Surgical Opioid-Avoidance Protocol Improves Opioid Outcomes Without Affecting Pain

Surgical opioid-avoidance protocol is as effective as the nonprotocol comparison (no opioid restriction) for managing postoperative pain.

A surgical opioid-avoidance protocol (SOAP) is associated with decreased postoperative opioid use and prescription of opioids at discharge but does not affect postoperative pain scores compared with a pre-SOAP intervention. These findings were published in Regional Anesthesia & Pain Medicine.

The SOAP intervention was formulated after examining patients undergoing different operations and used an aggressive opioid-avoidance order set with patient and staff education.

This prospective cohort study was designed to evaluate the outcomes of SOAP among opioid-naive patients undergoing various surgical procedures. Patients (N=841) scheduled for operation at the University of Illinois Chicago, College of Medicine were evaluated for postoperative pain scores, opioid use, and opioids distributed at discharge. The patients were stratified by whether they underwent operation before the SOAP intervention was implemented (2018; n=382) or after (2019; n=449).

This protocol could serve as an effective tool to decrease postoperative exposure to opioids, thereby addressing a gateway to opioid misuse and community diversion.

The pre-SOAP and SOAP groups comprised patients with a mean [SD] age of 51.3[15.9] and 50.65[15.86] years; 60.0% and 61.5% were women; 41.9% and 45.0% were Black; 64.9% and 70.8% underwent general, minimally invasive, or robotic operation; and 34.6% and 34.5% had open or conversion to open surgical procedures, respectively.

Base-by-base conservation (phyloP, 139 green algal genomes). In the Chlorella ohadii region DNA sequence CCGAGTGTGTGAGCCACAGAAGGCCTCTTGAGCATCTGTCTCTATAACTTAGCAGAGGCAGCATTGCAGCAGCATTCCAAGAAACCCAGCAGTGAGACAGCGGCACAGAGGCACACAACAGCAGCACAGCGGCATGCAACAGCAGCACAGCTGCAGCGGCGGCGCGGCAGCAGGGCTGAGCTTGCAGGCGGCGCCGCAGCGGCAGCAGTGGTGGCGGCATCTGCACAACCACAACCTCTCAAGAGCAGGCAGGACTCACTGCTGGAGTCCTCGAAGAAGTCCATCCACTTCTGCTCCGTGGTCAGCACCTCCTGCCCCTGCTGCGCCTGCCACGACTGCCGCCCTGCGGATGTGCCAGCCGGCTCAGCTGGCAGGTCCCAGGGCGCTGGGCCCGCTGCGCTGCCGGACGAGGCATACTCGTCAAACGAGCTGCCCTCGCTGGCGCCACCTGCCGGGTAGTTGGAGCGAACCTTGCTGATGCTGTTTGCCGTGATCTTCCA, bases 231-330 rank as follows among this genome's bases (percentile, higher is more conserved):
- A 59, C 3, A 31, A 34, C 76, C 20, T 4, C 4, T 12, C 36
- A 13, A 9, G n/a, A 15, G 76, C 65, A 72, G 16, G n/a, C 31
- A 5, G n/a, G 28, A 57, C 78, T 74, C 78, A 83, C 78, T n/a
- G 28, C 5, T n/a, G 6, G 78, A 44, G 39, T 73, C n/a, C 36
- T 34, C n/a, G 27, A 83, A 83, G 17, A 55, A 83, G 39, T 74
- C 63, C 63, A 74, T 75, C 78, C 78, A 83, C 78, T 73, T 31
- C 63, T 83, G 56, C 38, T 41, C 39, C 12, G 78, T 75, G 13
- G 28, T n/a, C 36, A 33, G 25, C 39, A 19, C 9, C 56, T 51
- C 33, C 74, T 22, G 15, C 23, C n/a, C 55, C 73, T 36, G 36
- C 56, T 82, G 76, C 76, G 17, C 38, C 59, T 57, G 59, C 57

Maximum daily pain scores did not differ significantly between groups from the day of operation until day 5. Adjusting for demographic and clinical characteristics did not affect these outcomes, and SOAP was determined to be noninferior to no SOAP intervention.
Significant predictors for maximum pain scores included age (estimate, -0.04; P <.01) and female gender (estimate, 0.39; P =.04), but not SOAP (estimate, -0.24; P =.17).

The SOAP vs pre-SOAP groups were associated with significant decreases in the total morphine milliequivalent (MME) dose received (mean, 0.67 vs 8.17 mg; P <.01). Fewer patients in the SOAP vs pre-SOAP group received intravenous opioids (21.2% vs 47.0%; P <.01), fewer received opioids at discharge (43.9% vs 70.2%; P <.01), and they were given a lower MME dose at discharge (median, 0 vs 86.4 mg; P <.01), respectively. However, more patients treated during the SOAP intervention received tramadol (30.3%) than during the pre-SOAP intervention (15.2%; P <.01).

The limitations of this study included the single center, nonrandomized design and the potential for selection and observational biases.

These data indicated that a SOAP intervention had significant effects on opioid consumption and prescribing patterns but no significant effects on pain outcomes. The study authors concluded, “This protocol could serve as an effective tool to decrease postoperative exposure to opioids, thereby addressing a gateway to opioid misuse and community diversion.”


Votta-Velis G, Daviglus ML, Borgeat A, et al. Surgical opioid-avoidance protocol: a postoperative pharmacological multimodal analgesic intervention in diverse patient populations. Reg Anesth Pain Med. Published online April 6, 2023. doi:10.1136/rapm-2022-103864